I agree. Having "overseen" a "public" gallery (unique - in a building owned by the Town - anyone and everyone can have their own show) I have formed my own opinions about what seems to "work" and what doesn't.Originally Posted by ann
The greatest "sin" of all - in my opinion is "over population"... stuffing (and I mean this literally) so many works on the walls, and tables, and windowsills - and leaning against the floor - that one cannot expend the energy to consider any *one* piece. The area we have for exhibition is about 20' x 30' - with 10' ceilings, and windows, and doors. The best "looking" exhibition I have seen has been about fifteen 20" x 24" framed works.
I have seen as many as 170 in an exhibition ...Far too many, in my opinion.
Having all works in a uniformly sized frames - including vertical - or horizontal orientation - while not critically imperative, does seem to suggest a degree of "seriousness" - professionalism in display ... sort of a well thought out,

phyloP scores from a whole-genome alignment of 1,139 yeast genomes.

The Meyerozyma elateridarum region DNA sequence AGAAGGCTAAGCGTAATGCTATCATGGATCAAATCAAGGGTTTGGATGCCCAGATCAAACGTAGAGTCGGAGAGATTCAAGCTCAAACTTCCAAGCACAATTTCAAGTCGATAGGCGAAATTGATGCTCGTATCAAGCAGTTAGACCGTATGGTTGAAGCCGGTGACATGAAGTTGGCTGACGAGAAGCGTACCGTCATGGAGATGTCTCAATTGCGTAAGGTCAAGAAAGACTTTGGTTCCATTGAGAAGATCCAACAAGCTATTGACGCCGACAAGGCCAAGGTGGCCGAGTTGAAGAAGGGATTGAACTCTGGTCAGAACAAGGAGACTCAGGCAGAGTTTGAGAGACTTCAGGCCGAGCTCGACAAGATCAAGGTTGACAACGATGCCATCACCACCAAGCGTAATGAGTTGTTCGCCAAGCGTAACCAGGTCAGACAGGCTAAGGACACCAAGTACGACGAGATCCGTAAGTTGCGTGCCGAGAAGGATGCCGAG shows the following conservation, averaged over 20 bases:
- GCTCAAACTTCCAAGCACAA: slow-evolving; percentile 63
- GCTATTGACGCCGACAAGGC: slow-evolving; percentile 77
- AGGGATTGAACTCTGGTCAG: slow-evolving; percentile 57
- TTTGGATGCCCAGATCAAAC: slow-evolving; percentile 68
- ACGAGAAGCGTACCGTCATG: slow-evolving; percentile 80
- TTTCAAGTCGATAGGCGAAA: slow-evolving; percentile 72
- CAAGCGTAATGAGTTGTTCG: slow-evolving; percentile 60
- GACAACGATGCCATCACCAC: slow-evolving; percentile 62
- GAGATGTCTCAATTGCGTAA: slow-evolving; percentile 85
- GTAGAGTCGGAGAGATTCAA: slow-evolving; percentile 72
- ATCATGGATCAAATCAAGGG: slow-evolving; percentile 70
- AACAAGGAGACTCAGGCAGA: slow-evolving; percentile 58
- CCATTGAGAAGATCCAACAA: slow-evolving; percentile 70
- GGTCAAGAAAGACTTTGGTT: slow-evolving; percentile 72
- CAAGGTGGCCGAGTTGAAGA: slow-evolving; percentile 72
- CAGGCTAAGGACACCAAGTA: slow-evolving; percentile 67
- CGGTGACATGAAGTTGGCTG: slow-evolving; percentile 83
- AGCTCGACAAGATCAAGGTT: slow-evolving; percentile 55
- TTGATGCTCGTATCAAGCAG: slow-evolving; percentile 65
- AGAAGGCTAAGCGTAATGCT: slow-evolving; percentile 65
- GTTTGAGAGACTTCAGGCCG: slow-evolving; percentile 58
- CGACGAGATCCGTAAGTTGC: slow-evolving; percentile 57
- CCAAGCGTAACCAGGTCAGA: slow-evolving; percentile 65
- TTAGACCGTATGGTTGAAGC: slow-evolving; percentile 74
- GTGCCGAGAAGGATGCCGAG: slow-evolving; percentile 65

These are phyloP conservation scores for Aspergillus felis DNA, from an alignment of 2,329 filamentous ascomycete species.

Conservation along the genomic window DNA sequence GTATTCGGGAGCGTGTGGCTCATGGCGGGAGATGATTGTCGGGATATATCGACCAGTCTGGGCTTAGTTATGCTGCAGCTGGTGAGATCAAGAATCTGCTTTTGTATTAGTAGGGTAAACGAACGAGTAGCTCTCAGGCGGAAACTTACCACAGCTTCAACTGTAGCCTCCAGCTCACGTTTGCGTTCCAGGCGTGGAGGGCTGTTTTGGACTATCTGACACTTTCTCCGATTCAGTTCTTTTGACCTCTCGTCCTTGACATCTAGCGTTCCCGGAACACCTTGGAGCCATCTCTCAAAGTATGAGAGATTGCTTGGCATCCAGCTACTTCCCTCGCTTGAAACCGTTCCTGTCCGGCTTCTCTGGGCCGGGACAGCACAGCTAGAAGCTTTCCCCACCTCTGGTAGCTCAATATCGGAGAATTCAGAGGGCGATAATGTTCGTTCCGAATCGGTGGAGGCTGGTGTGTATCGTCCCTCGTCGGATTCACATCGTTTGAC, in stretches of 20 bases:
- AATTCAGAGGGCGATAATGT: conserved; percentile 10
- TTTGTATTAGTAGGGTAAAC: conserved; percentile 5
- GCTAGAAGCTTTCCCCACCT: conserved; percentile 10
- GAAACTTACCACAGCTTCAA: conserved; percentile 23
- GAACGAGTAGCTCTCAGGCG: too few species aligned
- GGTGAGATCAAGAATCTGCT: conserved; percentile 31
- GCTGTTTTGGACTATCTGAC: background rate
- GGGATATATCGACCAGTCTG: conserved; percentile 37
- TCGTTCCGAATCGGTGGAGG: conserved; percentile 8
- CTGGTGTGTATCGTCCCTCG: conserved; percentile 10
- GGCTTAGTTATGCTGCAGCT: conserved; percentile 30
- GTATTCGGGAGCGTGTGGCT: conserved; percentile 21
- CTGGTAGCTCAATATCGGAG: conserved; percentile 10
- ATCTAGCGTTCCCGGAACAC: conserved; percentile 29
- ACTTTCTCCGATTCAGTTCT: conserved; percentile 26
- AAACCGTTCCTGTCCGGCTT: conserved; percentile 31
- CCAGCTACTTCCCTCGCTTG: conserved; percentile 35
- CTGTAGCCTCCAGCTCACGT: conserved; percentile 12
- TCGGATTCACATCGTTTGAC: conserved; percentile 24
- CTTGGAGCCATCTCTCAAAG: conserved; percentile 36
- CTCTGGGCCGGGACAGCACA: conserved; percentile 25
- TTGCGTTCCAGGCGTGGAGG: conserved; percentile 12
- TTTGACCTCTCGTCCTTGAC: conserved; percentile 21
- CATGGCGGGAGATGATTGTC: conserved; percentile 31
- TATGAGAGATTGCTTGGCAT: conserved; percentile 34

It is FAR better to have too few works in a show, than too many - a lesson far too many beginners have had real trouble trying to learn. It is one of the really valuable lessons learned in advertising; "White space can be an extremely effective element - especially when trying to sell high-end stuff."
I think the same holds true to portfolios. Mine is an 11" x 14" Panodia - with ten polyethylene pages -- each page holding two prints - twenty, in all. I am busily (along with everything else) engaged in re-printing everything in it on 11" x 14" paper - using whatever area I think "works" - probably in "vertical" format.
It is difficult to choose which images ones to include.